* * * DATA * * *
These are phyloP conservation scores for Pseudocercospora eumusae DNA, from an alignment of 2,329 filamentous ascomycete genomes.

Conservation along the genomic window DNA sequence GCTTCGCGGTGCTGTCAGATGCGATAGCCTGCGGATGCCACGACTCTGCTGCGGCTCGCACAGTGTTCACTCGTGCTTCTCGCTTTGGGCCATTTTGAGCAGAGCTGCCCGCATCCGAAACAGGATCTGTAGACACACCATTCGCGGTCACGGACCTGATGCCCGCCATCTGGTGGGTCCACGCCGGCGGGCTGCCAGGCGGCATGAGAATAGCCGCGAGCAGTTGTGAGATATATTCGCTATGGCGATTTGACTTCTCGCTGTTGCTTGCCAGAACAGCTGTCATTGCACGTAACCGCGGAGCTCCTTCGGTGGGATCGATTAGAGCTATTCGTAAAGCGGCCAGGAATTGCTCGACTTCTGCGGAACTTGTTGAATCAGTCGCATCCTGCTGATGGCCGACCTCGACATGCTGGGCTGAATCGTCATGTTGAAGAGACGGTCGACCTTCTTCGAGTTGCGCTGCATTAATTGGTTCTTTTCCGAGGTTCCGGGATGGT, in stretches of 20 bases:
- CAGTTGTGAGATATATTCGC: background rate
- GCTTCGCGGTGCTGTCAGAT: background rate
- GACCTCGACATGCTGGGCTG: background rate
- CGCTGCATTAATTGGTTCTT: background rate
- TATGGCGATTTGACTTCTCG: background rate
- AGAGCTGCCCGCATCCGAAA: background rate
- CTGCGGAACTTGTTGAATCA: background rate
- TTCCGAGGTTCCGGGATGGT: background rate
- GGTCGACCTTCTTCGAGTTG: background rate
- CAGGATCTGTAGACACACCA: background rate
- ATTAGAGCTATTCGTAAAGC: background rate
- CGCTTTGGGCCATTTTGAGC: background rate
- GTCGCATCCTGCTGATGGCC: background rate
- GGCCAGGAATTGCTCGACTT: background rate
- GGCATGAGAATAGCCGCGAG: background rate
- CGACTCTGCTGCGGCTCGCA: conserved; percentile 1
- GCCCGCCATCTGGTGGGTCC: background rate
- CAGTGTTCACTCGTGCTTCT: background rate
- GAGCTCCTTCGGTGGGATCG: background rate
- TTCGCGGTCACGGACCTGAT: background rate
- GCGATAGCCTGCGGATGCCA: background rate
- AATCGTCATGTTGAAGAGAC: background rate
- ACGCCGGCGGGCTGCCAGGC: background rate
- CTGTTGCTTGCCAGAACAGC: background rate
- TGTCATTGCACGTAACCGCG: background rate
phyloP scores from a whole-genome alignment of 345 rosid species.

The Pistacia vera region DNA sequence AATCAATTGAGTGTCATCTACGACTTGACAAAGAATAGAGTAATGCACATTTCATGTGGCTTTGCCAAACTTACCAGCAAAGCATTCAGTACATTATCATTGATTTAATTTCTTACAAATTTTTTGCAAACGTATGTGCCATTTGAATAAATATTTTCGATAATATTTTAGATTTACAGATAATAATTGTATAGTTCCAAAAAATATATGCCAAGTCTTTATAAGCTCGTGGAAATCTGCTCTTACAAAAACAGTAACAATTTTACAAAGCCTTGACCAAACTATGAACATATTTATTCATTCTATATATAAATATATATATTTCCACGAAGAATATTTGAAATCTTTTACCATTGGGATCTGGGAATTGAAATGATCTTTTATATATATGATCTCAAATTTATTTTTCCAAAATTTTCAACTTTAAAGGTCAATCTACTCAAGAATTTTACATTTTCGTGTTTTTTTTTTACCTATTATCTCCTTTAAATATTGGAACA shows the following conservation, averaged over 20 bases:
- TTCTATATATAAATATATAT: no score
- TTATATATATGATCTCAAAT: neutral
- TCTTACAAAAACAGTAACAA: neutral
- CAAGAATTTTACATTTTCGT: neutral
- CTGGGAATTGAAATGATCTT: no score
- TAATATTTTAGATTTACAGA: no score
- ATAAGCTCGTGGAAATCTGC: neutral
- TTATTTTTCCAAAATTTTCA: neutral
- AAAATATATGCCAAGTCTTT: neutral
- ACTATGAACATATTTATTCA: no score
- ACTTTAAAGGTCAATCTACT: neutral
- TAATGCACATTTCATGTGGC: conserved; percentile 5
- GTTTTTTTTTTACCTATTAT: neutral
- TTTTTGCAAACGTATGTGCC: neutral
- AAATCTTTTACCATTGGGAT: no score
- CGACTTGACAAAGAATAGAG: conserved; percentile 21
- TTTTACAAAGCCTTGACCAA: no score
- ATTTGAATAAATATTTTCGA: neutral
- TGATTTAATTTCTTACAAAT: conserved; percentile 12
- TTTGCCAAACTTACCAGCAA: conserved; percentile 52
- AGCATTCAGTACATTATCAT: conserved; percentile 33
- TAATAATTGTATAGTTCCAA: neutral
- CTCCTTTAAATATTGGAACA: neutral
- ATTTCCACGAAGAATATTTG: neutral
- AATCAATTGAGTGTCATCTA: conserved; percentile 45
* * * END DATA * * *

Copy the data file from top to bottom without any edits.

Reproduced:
These are phyloP conservation scores for Pseudocercospora eumusae DNA, from an alignment of 2,329 filamentous ascomycete genomes.

Conservation along the genomic window DNA sequence GCTTCGCGGTGCTGTCAGATGCGATAGCCTGCGGATGCCACGACTCTGCTGCGGCTCGCACAGTGTTCACTCGTGCTTCTCGCTTTGGGCCATTTTGAGCAGAGCTGCCCGCATCCGAAACAGGATCTGTAGACACACCATTCGCGGTCACGGACCTGATGCCCGCCATCTGGTGGGTCCACGCCGGCGGGCTGCCAGGCGGCATGAGAATAGCCGCGAGCAGTTGTGAGATATATTCGCTATGGCGATTTGACTTCTCGCTGTTGCTTGCCAGAACAGCTGTCATTGCACGTAACCGCGGAGCTCCTTCGGTGGGATCGATTAGAGCTATTCGTAAAGCGGCCAGGAATTGCTCGACTTCTGCGGAACTTGTTGAATCAGTCGCATCCTGCTGATGGCCGACCTCGACATGCTGGGCTGAATCGTCATGTTGAAGAGACGGTCGACCTTCTTCGAGTTGCGCTGCATTAATTGGTTCTTTTCCGAGGTTCCGGGATGGT, in stretches of 20 bases:
- CAGTTGTGAGATATATTCGC: background rate
- GCTTCGCGGTGCTGTCAGAT: background rate
- GACCTCGACATGCTGGGCTG: background rate
- CGCTGCATTAATTGGTTCTT: background rate
- TATGGCGATTTGACTTCTCG: background rate
- AGAGCTGCCCGCATCCGAAA: background rate
- CTGCGGAACTTGTTGAATCA: background rate
- TTCCGAGGTTCCGGGATGGT: background rate
- GGTCGACCTTCTTCGAGTTG: background rate
- CAGGATCTGTAGACACACCA: background rate
- ATTAGAGCTATTCGTAAAGC: background rate
- CGCTTTGGGCCATTTTGAGC: background rate
- GTCGCATCCTGCTGATGGCC: background rate
- GGCCAGGAATTGCTCGACTT: background rate
- GGCATGAGAATAGCCGCGAG: background rate
- CGACTCTGCTGCGGCTCGCA: conserved; percentile 1
- GCCCGCCATCTGGTGGGTCC: background rate
- CAGTGTTCACTCGTGCTTCT: background rate
- GAGCTCCTTCGGTGGGATCG: background rate
- TTCGCGGTCACGGACCTGAT: background rate
- GCGATAGCCTGCGGATGCCA: background rate
- AATCGTCATGTTGAAGAGAC: background rate
- ACGCCGGCGGGCTGCCAGGC: background rate
- CTGTTGCTTGCCAGAACAGC: background rate
- TGTCATTGCACGTAACCGCG: background rate
phyloP scores from a whole-genome alignment of 345 rosid species.

The Pistacia vera region DNA sequence AATCAATTGAGTGTCATCTACGACTTGACAAAGAATAGAGTAATGCACATTTCATGTGGCTTTGCCAAACTTACCAGCAAAGCATTCAGTACATTATCATTGATTTAATTTCTTACAAATTTTTTGCAAACGTATGTGCCATTTGAATAAATATTTTCGATAATATTTTAGATTTACAGATAATAATTGTATAGTTCCAAAAAATATATGCCAAGTCTTTATAAGCTCGTGGAAATCTGCTCTTACAAAAACAGTAACAATTTTACAAAGCCTTGACCAAACTATGAACATATTTATTCATTCTATATATAAATATATATATTTCCACGAAGAATATTTGAAATCTTTTACCATTGGGATCTGGGAATTGAAATGATCTTTTATATATATGATCTCAAATTTATTTTTCCAAAATTTTCAACTTTAAAGGTCAATCTACTCAAGAATTTTACATTTTCGTGTTTTTTTTTTACCTATTATCTCCTTTAAATATTGGAACA shows the following conservation, averaged over 20 bases:
- TTCTATATATAAATATATAT: no score
- TTATATATATGATCTCAAAT: neutral
- TCTTACAAAAACAGTAACAA: neutral
- CAAGAATTTTACATTTTCGT: neutral
- CTGGGAATTGAAATGATCTT: no score
- TAATATTTTAGATTTACAGA: no score
- ATAAGCTCGTGGAAATCTGC: neutral
- TTATTTTTCCAAAATTTTCA: neutral
- AAAATATATGCCAAGTCTTT: neutral
- ACTATGAACATATTTATTCA: no score
- ACTTTAAAGGTCAATCTACT: neutral
- TAATGCACATTTCATGTGGC: conserved; percentile 5
- GTTTTTTTTTTACCTATTAT: neutral
- TTTTTGCAAACGTATGTGCC: neutral
- AAATCTTTTACCATTGGGAT: no score
- CGACTTGACAAAGAATAGAG: conserved; percentile 21
- TTTTACAAAGCCTTGACCAA: no score
- ATTTGAATAAATATTTTCGA: neutral
- TGATTTAATTTCTTACAAAT: conserved; percentile 12
- TTTGCCAAACTTACCAGCAA: conserved; percentile 52
- AGCATTCAGTACATTATCAT: conserved; percentile 33
- TAATAATTGTATAGTTCCAA: neutral
- CTCCTTTAAATATTGGAACA: neutral
- ATTTCCACGAAGAATATTTG: neutral
- AATCAATTGAGTGTCATCTA: conserved; percentile 45